0

The answer provided by Richard is correct for RHEL 7 as well.

I would have just added this as a comment to his answer, but I don't have sufficient reputation yet.

According to the documentation, the correct place for user modified systemd unit files to reside is /etc/systemd/system.

I can confirm that by placing the dhcpd.service file in /etc/systemd/system and modifying the ExecStart line in this file to include the desired interface(s) as he has shown in his answer works.

To expand a little on his answer:

After making the changes and starting the service, you can query it's status with:

systemctl status dhcpd.service

I get the following output confirming that it's listening on the correct interface, and only the one that I want.

systemctl status dhcpd.service

● dhcpd.service - DHCPv4 Server Daemon Loaded: loaded (/etc/systemd/system/dhcpd.service; disabled; vendor preset: disabled) Active: active (running) since Mon 2011-05-02 03:32:11 CDT; 5s ago Docs: man:dhcpd(8) man:dhcpd.conf(5) Main PID: 27814 (dhcpd) Status: "Dispatching packets..." CGroup: /system.slice/dhcpd.service └─27814 /usr/sbin/dhcpd -f -cf /etc/dhcp/dhcpd.conf -user dhcpd -group dhcpd --no-pid enp3s0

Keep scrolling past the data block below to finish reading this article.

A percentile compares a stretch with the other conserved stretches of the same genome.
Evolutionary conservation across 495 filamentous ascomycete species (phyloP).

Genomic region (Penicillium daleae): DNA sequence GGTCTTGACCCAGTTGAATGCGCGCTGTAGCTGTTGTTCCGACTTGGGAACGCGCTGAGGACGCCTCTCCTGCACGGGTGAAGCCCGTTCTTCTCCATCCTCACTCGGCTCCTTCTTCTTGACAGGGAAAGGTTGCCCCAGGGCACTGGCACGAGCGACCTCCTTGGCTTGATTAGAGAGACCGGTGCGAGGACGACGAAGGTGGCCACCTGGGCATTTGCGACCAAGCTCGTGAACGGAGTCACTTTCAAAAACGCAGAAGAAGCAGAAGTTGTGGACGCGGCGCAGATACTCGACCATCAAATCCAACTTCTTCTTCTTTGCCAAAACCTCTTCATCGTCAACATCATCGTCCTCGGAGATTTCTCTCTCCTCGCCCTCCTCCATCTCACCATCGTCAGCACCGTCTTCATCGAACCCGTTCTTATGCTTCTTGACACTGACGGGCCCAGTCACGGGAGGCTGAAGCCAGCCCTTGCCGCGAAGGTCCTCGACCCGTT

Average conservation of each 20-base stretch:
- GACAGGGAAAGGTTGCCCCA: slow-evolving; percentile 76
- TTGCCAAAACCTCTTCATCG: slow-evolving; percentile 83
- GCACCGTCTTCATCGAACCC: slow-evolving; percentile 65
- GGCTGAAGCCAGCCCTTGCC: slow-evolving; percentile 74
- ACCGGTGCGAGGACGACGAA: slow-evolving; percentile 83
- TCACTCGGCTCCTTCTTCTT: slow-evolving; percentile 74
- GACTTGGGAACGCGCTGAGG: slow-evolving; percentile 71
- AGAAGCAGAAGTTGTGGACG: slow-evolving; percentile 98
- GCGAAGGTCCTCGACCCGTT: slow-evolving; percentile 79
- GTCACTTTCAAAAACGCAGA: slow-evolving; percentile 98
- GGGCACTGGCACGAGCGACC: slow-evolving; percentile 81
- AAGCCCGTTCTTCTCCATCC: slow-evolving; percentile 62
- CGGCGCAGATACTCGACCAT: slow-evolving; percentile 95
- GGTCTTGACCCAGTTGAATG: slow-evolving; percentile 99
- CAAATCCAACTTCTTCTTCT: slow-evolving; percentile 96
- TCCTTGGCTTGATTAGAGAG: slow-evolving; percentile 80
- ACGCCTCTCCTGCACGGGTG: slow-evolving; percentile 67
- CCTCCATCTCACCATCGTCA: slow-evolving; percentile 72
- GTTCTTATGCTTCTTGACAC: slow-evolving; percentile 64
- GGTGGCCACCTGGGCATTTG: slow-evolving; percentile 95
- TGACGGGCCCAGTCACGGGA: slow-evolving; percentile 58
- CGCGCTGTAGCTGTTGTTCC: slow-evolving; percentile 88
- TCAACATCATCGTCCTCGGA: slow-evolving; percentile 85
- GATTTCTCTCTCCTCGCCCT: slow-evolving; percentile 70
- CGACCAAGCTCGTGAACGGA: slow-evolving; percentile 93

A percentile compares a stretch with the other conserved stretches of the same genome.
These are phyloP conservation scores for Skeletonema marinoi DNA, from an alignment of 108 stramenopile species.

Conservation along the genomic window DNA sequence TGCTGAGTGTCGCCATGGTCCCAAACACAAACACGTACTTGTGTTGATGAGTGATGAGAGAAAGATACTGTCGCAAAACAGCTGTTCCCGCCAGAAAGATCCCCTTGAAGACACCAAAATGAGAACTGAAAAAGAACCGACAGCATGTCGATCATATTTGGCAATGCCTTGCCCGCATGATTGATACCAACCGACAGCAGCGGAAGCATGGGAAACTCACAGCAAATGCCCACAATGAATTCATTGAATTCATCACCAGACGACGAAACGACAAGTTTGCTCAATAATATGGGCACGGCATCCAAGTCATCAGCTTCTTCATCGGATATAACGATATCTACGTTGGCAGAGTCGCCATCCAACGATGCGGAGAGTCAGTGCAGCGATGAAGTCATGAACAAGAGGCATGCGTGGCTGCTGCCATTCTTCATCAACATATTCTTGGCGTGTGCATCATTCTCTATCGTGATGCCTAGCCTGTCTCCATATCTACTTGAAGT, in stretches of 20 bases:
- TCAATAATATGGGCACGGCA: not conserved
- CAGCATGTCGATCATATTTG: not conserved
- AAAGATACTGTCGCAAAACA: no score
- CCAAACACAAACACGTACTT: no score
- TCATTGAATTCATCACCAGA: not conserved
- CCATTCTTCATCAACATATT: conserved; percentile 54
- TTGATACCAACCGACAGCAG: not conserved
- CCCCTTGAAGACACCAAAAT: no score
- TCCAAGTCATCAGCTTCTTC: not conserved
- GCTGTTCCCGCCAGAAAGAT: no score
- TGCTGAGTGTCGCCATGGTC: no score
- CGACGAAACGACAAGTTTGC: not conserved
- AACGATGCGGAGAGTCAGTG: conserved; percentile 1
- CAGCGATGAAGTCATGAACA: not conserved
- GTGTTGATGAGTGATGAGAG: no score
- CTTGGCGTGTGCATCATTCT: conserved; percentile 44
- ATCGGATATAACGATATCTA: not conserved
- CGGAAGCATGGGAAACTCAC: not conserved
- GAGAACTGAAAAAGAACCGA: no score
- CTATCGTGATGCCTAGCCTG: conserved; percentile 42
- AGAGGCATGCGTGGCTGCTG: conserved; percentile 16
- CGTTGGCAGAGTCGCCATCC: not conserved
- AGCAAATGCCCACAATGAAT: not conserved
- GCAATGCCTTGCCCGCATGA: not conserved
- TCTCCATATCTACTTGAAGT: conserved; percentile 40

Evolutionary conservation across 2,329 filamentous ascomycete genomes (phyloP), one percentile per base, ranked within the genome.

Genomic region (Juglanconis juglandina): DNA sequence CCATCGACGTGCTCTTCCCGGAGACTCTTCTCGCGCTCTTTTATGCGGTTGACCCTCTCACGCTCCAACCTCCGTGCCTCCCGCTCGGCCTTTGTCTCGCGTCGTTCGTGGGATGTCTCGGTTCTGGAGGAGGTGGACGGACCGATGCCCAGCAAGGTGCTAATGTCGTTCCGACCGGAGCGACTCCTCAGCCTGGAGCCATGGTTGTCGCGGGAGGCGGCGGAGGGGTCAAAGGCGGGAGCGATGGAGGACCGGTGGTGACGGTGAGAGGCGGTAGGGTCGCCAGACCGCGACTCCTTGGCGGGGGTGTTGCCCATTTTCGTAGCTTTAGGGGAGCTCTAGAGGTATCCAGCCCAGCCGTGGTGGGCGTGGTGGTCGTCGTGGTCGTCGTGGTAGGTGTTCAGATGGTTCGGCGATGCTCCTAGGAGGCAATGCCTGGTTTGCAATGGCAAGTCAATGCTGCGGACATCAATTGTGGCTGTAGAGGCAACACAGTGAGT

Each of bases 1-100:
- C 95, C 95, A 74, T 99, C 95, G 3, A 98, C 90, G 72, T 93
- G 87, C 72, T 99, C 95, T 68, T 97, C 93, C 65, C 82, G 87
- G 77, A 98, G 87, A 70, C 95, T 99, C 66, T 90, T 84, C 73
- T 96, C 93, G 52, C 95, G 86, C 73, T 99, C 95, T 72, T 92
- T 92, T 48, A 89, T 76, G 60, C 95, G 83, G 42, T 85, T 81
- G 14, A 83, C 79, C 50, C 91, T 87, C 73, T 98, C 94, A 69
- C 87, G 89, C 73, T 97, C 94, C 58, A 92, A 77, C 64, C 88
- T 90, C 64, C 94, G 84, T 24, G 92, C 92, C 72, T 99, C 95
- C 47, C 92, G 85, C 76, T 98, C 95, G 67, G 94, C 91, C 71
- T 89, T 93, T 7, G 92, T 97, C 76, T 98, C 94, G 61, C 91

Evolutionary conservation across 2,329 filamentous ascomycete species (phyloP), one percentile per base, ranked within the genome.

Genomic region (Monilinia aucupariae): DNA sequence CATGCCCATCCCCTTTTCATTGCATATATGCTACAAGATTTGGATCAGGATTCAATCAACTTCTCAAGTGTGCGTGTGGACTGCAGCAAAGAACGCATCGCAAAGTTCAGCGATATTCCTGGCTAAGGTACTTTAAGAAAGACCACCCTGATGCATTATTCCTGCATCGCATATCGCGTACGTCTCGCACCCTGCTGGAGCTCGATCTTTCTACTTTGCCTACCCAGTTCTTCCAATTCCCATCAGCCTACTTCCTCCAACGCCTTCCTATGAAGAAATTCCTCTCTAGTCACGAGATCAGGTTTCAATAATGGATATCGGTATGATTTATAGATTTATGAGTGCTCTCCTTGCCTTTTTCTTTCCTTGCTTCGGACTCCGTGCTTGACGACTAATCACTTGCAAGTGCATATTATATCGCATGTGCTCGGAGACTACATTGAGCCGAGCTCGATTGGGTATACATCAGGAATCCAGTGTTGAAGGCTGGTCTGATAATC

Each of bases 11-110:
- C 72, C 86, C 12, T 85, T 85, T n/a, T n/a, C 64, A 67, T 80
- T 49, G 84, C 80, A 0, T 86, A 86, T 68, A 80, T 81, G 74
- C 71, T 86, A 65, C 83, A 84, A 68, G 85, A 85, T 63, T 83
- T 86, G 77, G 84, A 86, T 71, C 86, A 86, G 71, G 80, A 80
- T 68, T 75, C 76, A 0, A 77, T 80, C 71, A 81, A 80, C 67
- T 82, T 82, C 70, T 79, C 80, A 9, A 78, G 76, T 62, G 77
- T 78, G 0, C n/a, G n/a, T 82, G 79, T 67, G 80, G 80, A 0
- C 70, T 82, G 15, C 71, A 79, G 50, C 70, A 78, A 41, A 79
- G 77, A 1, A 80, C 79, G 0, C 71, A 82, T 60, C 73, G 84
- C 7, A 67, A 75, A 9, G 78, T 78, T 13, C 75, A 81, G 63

May 02 03:32:11 host.example dhcpd[27814]: Copyright 2004-2013 Internet Systems Consortium. May 02 03:32:11 host.example dhcpd[27814]: All rights reserved. May 02 03:32:11 host.example dhcpd[27814]: For info, please visit https://www.isc.org/software/dhcp/ May 02 03:32:11 host.example dhcpd[27814]: Wrote 0 deleted host decls to leases file. May 02 03:32:11 host.example dhcpd[27814]: Wrote 0 new dynamic host decls to leases file. May 02 03:32:11 host.example dhcpd[27814]: Wrote 0 leases to leases file. May 02 03:32:11 host.example dhcpd[27814]: Listening on LPF/enp3s0/00:1e:0b:50:f7:64/10.0.0.0/24 May 02 03:32:11 host.example dhcpd[27814]: Sending on
LPF/enp3s0/00:1e:0b:50:f7:64/10.0.0.0/24 May 02 03:32:11 host.example dhcpd[27814]: Sending on Socket/fallback/fallback-net May 02 03:32:11 host.example systemd[1]: Started DHCPv4 Server Daemon.

/etc/systemd/system/dhcpd.service

[Unit] Description=DHCPv4 Server Daemon
Documentation=man:dhcpd(8) man:dhcpd.conf(5) 
Wants=network-online.target After=network-online.target 
After=time-sync.target

[Service] 
Type=notify 
ExecStart=/usr/sbin/dhcpd -f -cf /etc/dhcp/dhcpd.conf -user dhcpd -group dhcpd --no-pid enp3s0

[Install] 
WantedBy=multi-user.target

Tested on RHEL 7.6 x86_64 with dhcp-4.2.5-68.el7